After its announcement the Minister, Deputy Joan Burton, then on the Opposition benches, stated the budget for 2010 would leave Irish society more divided than ever. I agree completely that it did. Sadly, the budget for 2013 will do the same. There has not been a serious attempt to challenge the massive levels of inequality in society which should be our biggest challenge, given that most of us accept there is a massive level of inequality. A recent OECD report showed that the gap between the incomes of the top 10% and those of the bottom 10% had multiplied by a factor of 14 in the past 25 years, which is incredible. We are moving in the wrong direction. The chances of achieving social solidarity which used to be the reality in days gone by are disappearing. It goes without saying that in unequal societies the fate of young people is directly linked with how their parents get on, which reinforces a vicious cycle of poverty. I cannot think why the Government did not apply the simple measure of adding 3% to the USC for those who earn more than €100,000. That some members would balance a 3% reduction in social welfare against that measure is something I cannot understand.

Deputy Catherine Murphy: Information on Catherine Murphy Zoom on Catherine Murphy I met a woman outside Leinster House earlier today who told me she had less freedom than an inmate in Mountjoy Prison. Her home has to be locked down 24-7 because she cares for her young adult son who is autistic and presents such of a flight risk that the Garda helicopter has had to be deployed. He requires adult services, but nothing is available to him. Any home help the family has received has been withdrawn. The woman concerned has not had a night out in six years and put herself through hoops to be here today. The respite care grant is paid annually and not spent in a frivolous way. Any presentation of it being used for holidays or treats grossly misrepresents the reality. The woman concerned is from the Tánaiste's constituency.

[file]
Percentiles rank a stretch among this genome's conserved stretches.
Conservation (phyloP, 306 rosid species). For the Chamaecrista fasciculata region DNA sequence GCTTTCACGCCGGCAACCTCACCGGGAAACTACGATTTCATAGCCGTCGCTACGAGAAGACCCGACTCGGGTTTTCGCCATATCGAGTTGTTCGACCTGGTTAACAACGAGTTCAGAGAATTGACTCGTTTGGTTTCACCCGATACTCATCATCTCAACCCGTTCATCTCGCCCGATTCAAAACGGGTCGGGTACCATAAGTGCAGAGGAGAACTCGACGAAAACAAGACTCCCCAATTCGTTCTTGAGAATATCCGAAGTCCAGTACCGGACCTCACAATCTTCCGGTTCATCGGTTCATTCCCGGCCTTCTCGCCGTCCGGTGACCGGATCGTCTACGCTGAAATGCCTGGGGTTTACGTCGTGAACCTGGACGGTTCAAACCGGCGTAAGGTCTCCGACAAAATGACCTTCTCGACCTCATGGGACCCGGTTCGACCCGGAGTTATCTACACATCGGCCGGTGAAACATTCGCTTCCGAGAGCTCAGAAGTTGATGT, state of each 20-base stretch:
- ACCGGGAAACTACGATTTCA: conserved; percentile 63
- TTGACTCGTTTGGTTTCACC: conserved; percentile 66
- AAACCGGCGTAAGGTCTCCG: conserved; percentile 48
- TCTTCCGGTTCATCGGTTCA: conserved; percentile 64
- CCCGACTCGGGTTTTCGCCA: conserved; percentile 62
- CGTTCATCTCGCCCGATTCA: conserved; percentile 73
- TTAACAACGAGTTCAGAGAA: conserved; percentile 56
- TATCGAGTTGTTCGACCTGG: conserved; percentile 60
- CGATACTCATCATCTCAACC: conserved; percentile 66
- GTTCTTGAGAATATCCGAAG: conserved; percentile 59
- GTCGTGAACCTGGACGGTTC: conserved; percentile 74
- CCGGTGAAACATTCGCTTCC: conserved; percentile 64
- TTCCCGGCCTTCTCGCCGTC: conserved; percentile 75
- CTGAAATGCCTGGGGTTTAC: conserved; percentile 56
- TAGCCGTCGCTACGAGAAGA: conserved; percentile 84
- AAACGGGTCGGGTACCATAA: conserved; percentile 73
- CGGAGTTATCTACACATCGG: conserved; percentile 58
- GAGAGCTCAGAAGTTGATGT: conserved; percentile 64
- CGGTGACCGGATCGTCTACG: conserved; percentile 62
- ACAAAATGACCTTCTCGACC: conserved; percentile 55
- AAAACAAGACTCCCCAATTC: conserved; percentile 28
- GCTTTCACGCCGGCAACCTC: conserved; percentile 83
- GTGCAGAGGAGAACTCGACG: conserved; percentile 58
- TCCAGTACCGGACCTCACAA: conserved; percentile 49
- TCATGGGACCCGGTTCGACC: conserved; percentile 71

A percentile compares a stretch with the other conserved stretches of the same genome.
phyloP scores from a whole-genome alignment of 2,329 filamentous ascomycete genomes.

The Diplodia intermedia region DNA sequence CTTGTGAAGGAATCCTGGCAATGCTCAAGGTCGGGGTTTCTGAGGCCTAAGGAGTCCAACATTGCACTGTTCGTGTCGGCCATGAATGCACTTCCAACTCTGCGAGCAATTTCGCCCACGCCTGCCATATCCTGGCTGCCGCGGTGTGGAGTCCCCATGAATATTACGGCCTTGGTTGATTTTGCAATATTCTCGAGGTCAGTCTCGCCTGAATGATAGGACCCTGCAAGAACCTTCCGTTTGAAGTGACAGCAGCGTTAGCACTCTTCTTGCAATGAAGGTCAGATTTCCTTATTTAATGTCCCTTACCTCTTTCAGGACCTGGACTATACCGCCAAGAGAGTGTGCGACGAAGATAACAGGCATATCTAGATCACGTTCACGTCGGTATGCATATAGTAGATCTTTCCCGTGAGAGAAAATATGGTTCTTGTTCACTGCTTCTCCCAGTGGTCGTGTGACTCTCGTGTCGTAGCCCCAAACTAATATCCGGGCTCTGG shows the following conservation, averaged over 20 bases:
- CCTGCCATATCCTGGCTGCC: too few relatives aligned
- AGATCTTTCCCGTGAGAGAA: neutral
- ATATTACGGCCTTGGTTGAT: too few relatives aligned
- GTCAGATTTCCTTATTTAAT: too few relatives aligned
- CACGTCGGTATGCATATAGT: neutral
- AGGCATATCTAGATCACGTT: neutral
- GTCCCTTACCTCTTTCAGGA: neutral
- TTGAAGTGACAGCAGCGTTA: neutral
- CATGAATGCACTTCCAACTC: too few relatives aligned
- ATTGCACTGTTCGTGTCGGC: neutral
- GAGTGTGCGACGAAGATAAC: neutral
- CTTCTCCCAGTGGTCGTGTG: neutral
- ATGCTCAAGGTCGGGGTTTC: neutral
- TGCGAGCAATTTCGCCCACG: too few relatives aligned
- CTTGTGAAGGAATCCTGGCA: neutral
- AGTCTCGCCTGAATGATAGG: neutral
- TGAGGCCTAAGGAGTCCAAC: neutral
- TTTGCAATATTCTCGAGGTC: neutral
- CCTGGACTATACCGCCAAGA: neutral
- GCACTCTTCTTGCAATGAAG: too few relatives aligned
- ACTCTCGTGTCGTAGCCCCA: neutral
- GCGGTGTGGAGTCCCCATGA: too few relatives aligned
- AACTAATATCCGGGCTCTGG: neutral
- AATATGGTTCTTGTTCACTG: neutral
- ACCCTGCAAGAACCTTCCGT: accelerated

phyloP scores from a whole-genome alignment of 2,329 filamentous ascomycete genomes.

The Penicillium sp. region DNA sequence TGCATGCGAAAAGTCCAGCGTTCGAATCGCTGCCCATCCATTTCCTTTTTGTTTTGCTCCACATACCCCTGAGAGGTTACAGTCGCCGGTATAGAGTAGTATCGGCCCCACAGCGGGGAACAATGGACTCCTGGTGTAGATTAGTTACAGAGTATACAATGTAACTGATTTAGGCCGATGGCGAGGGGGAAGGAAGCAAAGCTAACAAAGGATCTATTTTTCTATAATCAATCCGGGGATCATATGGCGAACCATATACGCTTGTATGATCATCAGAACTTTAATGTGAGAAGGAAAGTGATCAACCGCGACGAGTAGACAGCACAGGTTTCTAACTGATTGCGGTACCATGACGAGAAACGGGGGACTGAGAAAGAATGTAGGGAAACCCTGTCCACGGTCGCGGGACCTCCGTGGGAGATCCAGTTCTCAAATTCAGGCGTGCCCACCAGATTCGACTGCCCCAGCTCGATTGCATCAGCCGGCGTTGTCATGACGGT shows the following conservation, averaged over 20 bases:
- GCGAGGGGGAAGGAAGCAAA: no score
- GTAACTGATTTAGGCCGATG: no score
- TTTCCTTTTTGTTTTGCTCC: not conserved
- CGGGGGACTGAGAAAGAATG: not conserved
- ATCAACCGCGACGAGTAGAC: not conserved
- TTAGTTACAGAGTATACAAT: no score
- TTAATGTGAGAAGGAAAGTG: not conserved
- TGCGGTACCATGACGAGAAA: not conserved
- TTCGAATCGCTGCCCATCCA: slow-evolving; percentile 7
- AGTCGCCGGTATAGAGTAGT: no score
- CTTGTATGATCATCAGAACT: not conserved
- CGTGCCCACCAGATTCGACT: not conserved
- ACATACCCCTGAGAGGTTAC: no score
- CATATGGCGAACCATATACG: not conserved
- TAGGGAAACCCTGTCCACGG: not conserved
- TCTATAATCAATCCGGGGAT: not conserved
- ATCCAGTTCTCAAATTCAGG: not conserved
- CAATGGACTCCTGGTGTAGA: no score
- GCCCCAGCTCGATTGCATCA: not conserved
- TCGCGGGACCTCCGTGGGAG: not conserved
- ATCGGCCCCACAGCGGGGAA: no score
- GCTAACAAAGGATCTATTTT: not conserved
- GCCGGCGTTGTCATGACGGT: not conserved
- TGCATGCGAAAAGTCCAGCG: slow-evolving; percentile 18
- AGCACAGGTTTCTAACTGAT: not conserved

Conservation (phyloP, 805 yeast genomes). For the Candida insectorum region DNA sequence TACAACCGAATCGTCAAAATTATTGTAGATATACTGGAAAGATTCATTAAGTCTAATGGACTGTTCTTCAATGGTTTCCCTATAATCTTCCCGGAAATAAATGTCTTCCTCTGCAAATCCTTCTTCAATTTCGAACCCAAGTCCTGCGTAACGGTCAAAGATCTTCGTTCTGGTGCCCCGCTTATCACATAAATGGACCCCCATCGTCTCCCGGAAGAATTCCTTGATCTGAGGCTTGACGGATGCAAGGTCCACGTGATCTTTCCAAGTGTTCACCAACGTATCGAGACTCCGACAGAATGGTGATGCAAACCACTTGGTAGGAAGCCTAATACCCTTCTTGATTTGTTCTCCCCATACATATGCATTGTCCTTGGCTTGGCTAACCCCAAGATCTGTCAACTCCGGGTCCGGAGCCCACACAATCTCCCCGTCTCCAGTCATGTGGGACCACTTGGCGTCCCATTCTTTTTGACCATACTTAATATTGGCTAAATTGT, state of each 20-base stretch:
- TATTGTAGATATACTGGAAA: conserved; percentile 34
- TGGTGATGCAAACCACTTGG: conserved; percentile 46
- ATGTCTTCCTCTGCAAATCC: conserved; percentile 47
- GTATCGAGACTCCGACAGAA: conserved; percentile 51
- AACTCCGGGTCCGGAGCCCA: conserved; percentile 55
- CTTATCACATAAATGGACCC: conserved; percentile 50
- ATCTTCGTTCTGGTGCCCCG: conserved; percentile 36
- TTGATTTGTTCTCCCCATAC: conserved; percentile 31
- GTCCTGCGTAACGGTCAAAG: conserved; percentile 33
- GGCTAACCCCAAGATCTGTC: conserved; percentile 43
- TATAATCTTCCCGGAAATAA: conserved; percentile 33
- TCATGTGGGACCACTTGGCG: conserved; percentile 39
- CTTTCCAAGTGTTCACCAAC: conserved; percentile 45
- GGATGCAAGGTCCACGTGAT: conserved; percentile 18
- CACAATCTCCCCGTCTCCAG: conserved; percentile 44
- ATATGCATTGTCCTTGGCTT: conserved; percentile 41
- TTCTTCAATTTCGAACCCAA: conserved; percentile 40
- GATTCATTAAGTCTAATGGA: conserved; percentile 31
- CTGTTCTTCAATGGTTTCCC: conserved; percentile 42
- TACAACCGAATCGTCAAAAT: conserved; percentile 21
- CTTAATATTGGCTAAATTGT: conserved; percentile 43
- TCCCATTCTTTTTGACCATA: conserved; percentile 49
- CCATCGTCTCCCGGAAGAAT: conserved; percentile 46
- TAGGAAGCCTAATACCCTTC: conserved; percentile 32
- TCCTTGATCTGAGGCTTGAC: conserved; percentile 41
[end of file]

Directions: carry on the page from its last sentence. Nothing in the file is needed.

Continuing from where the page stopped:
I refer to the advertisement on child benefit mentioned which was carried only days before the general election and in full knowledge of what the memorandum of understanding with the troika contained. It was not picked from thin air but was long-standing policy of the Labour Party. I refer to a debate sponsored by that party in 2009 in which the Tánaiste said the then Government had mortgaged our children's future for decades to come in the form of NAMA and was robbing from children to pay the banks. He continued:

One can only tap the same source for so long before it runs dry. Child benefit is not, as some would characterise it, a contribution towards the luxuries of life for the overwhelming majority. It is money which parents count on to pay for child care, trips to the doctor and food and clothing for their children. For ten of thousands of families in this recession it is a crucial source of household income with just about keeps them afloat.